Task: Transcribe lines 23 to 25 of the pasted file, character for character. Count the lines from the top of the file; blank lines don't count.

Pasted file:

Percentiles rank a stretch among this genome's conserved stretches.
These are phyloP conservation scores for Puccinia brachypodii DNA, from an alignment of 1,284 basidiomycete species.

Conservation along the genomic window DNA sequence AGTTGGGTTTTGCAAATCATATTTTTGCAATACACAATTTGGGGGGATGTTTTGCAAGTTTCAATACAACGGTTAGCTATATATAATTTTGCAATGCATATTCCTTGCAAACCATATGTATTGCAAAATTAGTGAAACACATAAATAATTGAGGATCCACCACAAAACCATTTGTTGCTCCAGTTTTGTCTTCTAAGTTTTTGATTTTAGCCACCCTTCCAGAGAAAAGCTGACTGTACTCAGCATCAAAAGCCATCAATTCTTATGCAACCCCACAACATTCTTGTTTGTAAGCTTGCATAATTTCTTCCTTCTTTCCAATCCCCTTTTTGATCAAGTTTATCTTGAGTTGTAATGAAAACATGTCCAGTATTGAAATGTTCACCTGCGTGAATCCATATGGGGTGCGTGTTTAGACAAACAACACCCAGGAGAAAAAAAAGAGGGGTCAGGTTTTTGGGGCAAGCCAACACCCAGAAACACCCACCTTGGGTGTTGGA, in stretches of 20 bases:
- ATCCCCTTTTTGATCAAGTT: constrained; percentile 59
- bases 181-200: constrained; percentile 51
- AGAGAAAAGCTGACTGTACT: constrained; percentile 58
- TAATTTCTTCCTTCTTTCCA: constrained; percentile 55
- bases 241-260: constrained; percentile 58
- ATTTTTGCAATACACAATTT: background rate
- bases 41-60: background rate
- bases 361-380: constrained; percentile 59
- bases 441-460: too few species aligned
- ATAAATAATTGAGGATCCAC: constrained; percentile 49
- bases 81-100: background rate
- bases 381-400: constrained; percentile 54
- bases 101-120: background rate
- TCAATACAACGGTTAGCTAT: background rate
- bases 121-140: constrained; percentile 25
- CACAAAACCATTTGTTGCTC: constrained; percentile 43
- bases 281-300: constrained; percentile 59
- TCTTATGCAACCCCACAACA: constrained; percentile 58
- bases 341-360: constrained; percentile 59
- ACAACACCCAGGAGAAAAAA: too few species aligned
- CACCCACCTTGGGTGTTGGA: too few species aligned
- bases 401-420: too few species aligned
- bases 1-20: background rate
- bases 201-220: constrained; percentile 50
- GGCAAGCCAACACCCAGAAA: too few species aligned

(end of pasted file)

- ACAACACCCAGGAGAAAAAA: too few species aligned
- CACCCACCTTGGGTGTTGGA: too few species aligned
- bases 401-420: too few species aligned